This is one of the big problems with Fenton’s moves this past year. He traded a proven asset in Mikael Granlund — who had been nearly a 70-point player the past two seasons — for a Kevin Fiala, who albeit did a 23-goal and 48-point season on his resume, and was the younger player. Fiala was and is still a bit of an unknown as he hasn’t reached his ceiling yet, and nobody knows if he will become at least close to the player Granlund is now. The premise of this trade in itself was fine, as it is understandable that Fenton would not want to sign Granlund to a large contract extension, and he saw a solution in a young and skilled player with potential. The problem is that Fiala may only be a 40-45 point player, and while that isn’t horrible, Fenton absolutely should have gotten more value in return for Granlund.

The Nino Niederreiter For Victor Rask Trade

On January 17, 2019 the Minnesota Wild traded Nino Niederreiter to the Carolina Hurricanes in exchange for Victor Rask. From the moment the news broke it was clear that Minnesota lost the trade. That was further underlined by Niederreiter’s performance for the Hurricanes as he went on to record 30 points in 36 games. Rask, on the other hand, missed some time with injury and recorded a mere three points in 23 games with Minnesota.

The thing is, Niederreiter at his absolute worst was still tremendous on defense, a puck-possession guru, and produced at 0.50 points per game with Minnesota. On the other side of the trade, Rask at his worst was terrible defensively, a slow skater, and had a lackluster presence in the offensive end. The trade was a clear disaster for Fenton, as he took a solid player with a good reputation of producing and traded him for a player who had been having a horrible year, wasn’t scoring, and did not skate well at all. Not only that, the Wild are now saddled with the remaining three years of Rask’s contract at $4 million per season. They may buy him out after this year, but either way they will be paying Rask for several years to come, whether that’s to play on the fourth line or be scratched, or to play for a completely new team or even league. This was one of those trades that will be a setback to the roster, and one of the biggest mistakes in Fenton’s short tenure.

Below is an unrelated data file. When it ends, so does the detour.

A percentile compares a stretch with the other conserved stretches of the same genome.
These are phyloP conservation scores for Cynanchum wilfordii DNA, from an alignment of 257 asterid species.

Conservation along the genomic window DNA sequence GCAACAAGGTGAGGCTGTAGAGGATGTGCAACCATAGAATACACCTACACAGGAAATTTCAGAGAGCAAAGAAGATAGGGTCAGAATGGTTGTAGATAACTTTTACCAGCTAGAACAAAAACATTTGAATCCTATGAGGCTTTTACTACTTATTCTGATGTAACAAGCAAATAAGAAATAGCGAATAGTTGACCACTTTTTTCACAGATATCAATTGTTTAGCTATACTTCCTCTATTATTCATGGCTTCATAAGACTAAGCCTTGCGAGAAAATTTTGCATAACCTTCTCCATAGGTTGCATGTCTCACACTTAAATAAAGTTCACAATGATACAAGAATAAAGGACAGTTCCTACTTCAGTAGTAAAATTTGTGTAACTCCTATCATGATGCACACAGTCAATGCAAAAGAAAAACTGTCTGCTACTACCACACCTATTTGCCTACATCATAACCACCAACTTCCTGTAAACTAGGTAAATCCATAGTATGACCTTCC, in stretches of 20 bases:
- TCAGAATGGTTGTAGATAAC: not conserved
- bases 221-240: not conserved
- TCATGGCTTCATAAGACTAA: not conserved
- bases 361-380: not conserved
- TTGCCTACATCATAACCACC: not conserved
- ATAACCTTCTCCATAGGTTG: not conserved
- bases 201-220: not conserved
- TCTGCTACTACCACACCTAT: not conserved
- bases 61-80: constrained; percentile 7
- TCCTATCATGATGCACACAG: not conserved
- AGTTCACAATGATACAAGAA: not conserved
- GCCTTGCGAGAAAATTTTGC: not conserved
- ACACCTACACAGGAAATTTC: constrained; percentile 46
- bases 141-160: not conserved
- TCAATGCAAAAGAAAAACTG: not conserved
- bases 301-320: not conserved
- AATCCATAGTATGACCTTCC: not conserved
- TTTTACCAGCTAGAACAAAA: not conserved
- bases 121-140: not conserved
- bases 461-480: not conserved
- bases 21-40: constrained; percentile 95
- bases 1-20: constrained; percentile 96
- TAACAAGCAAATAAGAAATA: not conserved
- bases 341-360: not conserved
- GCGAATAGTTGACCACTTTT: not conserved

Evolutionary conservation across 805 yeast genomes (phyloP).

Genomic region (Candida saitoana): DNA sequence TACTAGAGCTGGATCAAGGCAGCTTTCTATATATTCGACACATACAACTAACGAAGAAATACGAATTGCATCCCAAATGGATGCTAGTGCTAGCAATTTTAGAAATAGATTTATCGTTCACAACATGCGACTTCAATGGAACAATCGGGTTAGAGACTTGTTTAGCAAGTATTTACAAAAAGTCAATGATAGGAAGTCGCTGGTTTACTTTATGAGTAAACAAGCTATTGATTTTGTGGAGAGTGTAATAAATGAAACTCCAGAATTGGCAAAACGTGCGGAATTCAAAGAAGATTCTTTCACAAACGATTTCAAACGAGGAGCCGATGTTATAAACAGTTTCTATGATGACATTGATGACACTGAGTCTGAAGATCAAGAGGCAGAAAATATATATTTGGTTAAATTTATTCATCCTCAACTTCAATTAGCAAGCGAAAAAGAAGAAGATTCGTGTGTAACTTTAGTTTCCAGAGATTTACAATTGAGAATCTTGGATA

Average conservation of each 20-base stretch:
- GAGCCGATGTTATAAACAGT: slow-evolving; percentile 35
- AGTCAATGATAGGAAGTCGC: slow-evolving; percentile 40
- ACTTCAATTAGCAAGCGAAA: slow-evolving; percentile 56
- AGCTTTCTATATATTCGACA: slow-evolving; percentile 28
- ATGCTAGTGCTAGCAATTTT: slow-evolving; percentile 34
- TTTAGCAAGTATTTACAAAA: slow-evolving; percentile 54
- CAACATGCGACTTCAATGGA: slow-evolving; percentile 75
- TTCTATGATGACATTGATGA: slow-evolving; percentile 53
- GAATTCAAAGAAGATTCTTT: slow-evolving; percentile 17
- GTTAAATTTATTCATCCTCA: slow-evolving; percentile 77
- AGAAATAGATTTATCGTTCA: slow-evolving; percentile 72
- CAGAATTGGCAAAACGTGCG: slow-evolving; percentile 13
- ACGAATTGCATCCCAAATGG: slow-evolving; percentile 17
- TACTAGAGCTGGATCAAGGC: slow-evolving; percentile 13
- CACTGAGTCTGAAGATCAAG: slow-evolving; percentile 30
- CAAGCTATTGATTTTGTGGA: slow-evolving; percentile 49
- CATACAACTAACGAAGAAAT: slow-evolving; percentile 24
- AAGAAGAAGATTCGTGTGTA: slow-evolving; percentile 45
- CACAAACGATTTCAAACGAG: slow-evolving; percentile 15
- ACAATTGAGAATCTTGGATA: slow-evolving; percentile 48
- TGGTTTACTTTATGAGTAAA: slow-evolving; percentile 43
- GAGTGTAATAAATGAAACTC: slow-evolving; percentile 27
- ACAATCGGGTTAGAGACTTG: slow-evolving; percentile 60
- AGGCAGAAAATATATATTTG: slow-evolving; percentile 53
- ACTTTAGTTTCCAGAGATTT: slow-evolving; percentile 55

The choices outlined above by both Fletcher and then Fenton were not the only things to lead the Wild to this point, but they were the more major moves — good and bad — that have shaped this team and will for years to come. The choices weren’t all bad though, and some of them were actually good and should be continued into the future by the next GM (drafting, not trading picks, etc.) Hopefully that next GM, whoever they turn out to be, has a chance to learn from and improve on the choices made by his predecessors. In the end, the next GM’s goal will be setting the team back on the path toward championship contention and every choice they make will either push the team forward or lead them farther afield.